Predictors of parent and peer attachment in college students: Fatherless versus dual parent homes
Although previous studies have demonstrated that secure parental attachment is important in the development of infants, children, and adolescents, few have concurrently examined the relationship between parent and peer attachment and fatherlessness. The current research sought to predict parent and peer attachment of college students with respect to those students who were reared in a fatherless home compared to those students reared in dual-parent homes. Other predictors of parent and peer attachment that were examined are gender, ethnicity, father involvement, and the nurturing quality of fathers. Participants for this study included 160 college students, ages 18 years and older, at an Historically Black University in the Southeast. The participants were administered four questionnaires, including a demographics questionnaire, a questionnaire measuring parent and peer attachment (The Inventory of Parent and Peer Attachment; Armsden & Greenberg, 1987), and two questionnaires assessing participants' feelings toward their fathers (The Nurturant Father Scale and The Father Involvement Scale; Finley & Schwartz, 2004). The study examined whether parent and peer attachment can be predicted by an individual's ethnicity, gender, absence or presence of the father in the home, life satisfaction, father involvement, and the nurturing quality of one's father. The main hypothesis is that participants reared in fatherless homes will report having a more secure attachment to their peers than to their parents.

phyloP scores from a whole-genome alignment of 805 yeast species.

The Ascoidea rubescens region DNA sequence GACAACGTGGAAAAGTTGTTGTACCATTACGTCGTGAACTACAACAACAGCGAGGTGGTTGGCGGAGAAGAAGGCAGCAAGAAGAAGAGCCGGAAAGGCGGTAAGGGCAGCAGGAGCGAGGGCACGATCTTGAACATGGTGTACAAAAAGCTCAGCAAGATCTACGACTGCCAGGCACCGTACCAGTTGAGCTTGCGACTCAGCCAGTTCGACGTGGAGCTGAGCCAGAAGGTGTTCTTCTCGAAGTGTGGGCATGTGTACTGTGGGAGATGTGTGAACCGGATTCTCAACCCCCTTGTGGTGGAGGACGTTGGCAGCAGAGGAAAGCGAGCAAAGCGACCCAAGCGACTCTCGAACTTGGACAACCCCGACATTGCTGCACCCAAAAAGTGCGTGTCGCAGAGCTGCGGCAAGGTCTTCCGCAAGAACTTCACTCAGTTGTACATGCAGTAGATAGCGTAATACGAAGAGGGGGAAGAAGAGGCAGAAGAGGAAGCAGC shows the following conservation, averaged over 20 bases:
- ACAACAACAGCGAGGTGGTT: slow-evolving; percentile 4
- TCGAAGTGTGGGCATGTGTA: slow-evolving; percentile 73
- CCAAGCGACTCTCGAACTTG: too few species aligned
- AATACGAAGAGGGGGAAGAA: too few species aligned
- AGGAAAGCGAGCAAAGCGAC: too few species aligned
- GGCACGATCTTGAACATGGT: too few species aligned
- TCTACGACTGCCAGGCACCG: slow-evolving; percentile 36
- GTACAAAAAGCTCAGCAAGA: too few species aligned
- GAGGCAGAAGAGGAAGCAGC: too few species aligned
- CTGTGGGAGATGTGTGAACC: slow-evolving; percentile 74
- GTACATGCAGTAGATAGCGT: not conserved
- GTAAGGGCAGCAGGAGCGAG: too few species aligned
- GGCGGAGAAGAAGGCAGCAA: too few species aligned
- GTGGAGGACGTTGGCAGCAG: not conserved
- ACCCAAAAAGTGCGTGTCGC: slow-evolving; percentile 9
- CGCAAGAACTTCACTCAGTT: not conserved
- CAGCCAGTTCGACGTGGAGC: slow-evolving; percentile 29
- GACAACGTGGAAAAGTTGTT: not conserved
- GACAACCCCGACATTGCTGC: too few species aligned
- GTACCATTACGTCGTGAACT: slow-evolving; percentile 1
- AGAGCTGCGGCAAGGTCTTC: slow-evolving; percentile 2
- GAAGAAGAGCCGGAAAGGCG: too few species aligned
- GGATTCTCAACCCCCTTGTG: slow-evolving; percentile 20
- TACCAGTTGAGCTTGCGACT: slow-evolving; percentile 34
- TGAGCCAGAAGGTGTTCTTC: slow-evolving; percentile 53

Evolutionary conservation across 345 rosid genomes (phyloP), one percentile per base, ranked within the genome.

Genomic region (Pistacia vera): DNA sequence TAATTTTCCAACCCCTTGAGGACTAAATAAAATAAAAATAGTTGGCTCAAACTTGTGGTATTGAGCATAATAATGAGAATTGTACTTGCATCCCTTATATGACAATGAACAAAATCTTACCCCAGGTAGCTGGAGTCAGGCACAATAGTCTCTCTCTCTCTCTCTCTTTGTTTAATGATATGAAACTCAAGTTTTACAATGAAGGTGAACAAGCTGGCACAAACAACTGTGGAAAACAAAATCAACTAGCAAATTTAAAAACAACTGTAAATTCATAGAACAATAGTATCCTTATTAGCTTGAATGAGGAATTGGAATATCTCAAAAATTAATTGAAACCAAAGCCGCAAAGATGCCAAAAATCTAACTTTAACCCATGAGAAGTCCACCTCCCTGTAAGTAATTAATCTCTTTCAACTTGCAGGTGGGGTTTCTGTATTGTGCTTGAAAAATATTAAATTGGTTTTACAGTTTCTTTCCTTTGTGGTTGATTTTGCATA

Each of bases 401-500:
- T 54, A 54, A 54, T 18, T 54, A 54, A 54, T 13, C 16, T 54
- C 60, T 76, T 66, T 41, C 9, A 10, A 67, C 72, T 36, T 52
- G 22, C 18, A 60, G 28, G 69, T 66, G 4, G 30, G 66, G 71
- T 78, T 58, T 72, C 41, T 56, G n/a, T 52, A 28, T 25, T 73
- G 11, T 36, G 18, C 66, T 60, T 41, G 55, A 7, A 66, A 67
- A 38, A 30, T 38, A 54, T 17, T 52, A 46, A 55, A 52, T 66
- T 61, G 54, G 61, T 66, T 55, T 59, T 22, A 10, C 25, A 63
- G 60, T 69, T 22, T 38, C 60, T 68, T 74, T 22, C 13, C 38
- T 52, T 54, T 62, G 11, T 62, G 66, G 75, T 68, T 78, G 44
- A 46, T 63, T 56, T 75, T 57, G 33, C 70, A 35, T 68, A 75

African American Studies|Black studies|Social psychology|Individual & family studies
Ariane S Narain,
"Predictors of parent and peer attachment in college students: Fatherless versus dual parent homes"
ETD Collection for Tennessee State University.